With domestic oil and gas production forecasts buoyed by new fracking extracting technologies, many investors have begun to seek new ways to refine their asset portfolios so they bolster efforts to help the earth achieve sustainability. Those investors should focus globally but, with the plethora of views about how to best achieve sustainability, advisors should recognize no one conclusion fits all.
“There never is one shade of impact investor,” says Luisamaria Carlile, a wealth manager with Veris Wealth Partners, a New York-based firm that focuses on sustainable and impact investing.
The firm’s website reads: “[G]rounded in research showing that investing in companies committed to sustainable business practices creates the opportunity to deliver superior investment results.” Further promotional material adds: “By combining traditional and sustainable investment strategies, we aim to achieve each investor’s financial and personal goals. The power of investing with impact is that it aligns your wealth and your worldview.”
For clients, Carlile says, the emphasis falls on the “your” in that “worldview.”
That’s because her clients’ worldviews vary tremendously. The global issue of slowing down the forces of climate change drives most of her clients' decisions though. “They want to send a statement to policymakers,” she says.
For some clients that means investing in nuclear energy, because it generates less carbon. While for others, it could mean investing in companies around the globe that help achieve energy efficiencies, thereby reducing pressures on “the grid.” For still others, it means avoiding what has been dubbed “a stranded asset” or “an asset which loses significant economic value well ahead of its anticipated useful life, as a result of changes in legislation, regulation, market forces, disruptive innovation, societal norms, or environmental shocks,” as defined in a 2013 report by The Generation Foundation, a sister organization to The Generation Investment Management, an asset management firm, which was among the early adopters of such a philosophy.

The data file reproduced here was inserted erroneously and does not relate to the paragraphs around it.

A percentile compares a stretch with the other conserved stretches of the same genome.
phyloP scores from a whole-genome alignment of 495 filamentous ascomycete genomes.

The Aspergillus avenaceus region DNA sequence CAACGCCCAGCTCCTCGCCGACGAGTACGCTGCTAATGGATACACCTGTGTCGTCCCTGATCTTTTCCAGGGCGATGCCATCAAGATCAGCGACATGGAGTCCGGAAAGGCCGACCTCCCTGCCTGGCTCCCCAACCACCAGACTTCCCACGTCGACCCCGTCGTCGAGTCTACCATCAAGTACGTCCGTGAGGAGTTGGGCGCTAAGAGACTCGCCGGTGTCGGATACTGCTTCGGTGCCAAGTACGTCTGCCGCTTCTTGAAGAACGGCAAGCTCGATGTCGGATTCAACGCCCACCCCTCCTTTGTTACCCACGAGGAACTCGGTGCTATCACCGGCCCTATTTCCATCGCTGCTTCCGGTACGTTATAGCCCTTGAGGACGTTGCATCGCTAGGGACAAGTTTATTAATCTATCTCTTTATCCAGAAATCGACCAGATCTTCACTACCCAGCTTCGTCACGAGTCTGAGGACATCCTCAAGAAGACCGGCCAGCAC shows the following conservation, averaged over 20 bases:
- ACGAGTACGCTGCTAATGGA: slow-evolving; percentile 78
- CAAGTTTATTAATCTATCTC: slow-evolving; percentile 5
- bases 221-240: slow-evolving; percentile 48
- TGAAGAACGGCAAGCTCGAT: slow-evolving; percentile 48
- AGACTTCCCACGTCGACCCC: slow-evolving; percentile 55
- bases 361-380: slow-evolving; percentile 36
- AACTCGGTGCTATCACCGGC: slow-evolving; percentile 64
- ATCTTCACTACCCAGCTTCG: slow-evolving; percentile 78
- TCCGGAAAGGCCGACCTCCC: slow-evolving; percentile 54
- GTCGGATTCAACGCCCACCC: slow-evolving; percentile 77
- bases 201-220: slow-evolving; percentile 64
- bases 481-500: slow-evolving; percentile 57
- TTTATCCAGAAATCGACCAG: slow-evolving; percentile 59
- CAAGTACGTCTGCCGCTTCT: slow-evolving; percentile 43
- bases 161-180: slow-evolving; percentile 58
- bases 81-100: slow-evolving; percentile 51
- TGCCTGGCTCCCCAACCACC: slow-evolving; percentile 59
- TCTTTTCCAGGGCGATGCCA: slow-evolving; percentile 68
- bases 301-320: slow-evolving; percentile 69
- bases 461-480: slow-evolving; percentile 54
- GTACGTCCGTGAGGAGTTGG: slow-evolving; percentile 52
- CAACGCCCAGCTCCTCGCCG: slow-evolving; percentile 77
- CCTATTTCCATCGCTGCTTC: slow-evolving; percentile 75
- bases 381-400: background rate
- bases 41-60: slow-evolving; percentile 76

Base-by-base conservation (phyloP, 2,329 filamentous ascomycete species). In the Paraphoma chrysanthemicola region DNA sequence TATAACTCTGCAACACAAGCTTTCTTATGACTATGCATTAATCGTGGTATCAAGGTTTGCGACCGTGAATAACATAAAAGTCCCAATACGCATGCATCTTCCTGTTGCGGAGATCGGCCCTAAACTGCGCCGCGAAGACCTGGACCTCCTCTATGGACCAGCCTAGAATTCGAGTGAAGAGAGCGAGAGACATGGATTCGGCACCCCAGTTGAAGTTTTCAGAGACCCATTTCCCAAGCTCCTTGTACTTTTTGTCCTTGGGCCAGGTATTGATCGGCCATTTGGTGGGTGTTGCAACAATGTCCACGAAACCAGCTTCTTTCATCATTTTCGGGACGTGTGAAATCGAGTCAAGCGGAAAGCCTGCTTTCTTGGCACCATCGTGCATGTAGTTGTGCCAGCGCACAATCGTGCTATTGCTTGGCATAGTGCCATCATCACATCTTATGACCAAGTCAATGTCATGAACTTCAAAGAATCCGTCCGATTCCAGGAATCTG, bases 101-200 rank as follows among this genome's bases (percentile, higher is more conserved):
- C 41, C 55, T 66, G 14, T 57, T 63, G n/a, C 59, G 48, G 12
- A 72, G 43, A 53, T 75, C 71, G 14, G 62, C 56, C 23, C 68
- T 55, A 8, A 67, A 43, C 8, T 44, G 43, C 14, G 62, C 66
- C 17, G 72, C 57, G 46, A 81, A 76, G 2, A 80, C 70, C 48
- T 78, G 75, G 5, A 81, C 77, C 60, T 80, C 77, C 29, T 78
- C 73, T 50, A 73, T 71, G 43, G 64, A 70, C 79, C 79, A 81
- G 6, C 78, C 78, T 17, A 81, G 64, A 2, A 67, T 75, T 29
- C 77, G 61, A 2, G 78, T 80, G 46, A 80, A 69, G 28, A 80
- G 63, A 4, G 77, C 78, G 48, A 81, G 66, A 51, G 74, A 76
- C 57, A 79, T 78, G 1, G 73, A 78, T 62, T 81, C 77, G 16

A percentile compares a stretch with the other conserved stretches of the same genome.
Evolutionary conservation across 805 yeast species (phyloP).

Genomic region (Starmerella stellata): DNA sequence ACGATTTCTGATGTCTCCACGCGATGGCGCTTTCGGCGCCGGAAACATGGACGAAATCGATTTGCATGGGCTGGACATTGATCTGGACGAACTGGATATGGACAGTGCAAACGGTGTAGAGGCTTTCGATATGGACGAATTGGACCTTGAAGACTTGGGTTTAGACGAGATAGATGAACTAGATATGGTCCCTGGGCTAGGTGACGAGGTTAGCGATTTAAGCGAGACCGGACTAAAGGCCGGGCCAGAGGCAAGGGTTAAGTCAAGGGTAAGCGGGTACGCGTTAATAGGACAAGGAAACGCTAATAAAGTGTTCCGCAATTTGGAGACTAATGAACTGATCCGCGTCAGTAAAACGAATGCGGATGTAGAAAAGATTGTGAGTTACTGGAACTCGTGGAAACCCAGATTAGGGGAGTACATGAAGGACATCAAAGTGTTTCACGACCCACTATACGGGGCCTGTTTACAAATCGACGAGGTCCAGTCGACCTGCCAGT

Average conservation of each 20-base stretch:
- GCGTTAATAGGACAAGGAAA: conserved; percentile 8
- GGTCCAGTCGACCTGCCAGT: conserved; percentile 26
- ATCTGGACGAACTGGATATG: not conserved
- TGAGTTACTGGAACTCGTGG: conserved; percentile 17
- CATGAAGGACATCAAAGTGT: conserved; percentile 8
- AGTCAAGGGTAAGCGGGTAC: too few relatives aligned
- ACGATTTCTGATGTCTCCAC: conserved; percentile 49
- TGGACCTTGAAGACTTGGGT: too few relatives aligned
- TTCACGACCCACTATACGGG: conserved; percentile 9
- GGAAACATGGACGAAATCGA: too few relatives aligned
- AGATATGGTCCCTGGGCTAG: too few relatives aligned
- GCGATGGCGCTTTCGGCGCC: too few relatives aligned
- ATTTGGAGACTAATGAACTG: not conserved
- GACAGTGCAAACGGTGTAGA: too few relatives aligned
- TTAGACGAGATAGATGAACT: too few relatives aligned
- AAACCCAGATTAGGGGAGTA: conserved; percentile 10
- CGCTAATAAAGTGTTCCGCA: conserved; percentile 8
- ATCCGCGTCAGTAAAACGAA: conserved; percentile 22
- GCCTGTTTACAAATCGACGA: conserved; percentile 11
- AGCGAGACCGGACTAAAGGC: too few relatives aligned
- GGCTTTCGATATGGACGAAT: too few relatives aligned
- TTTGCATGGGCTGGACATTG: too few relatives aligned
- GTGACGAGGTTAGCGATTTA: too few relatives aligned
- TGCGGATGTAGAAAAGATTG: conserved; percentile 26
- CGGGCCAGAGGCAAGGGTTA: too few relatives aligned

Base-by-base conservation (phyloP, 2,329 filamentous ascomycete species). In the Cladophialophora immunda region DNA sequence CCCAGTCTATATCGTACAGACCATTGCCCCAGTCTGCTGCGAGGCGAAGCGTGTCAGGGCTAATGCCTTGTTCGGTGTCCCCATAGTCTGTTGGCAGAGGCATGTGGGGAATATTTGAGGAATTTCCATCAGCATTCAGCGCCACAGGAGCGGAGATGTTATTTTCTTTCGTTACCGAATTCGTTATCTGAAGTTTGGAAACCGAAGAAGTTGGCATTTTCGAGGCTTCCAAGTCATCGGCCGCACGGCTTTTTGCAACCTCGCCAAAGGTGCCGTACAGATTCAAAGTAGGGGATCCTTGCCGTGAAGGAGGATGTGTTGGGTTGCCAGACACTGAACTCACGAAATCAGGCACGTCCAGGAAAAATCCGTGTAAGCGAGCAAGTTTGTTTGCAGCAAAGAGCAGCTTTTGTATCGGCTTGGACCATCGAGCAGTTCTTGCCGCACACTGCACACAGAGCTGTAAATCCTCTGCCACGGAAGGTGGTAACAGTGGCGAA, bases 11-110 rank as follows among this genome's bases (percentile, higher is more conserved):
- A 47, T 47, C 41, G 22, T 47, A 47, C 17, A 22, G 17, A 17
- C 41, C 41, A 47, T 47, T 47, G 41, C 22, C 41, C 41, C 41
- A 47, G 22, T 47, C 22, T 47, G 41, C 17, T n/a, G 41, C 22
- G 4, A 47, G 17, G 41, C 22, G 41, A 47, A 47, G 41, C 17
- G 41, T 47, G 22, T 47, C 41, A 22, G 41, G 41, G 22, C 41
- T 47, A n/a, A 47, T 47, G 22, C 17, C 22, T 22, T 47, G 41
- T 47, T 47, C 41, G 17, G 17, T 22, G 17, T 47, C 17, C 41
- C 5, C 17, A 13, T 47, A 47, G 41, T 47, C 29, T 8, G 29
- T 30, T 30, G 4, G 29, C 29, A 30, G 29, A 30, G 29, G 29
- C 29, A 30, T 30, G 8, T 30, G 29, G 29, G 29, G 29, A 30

To ensure that clients seeking to slowdown climate change don’t also slowdown their asset portfolio’s growth, financial advisors may turn to the services of such providers as Sausalito, Calif.-based Aperio Group, which helps customize “socially responsive indexes” to “include only those meeting the client’s unique social, ethical, and governance standards,” according to its marketing material.
Liz Michaels, Aperio’s chief of staff, who previously was responsible for the $11 billion defined contribution managed accounts business at Ibbotson Associates, a wholly-owned subsidiary of Morningstar, explains how her firm creates those indexes for financial advisors to use for their clients. Aperio removes from a client’s portfolio equity in companies that it deems as engaged in the businesses that fail to meet the client’s goals and replaces those assets with ones that will generate similar returns.
A will to slowdown climate change ranks on top of the list of reasons most investors seek such custom tailoring of their portfolio, Michaels says. “It’s driving a lot of advisors to find a solution for their clients,” she says.
Miriam Rozen, a Financial Planning contributing writer, is a staff reporter at Texas Lawyer in Dallas.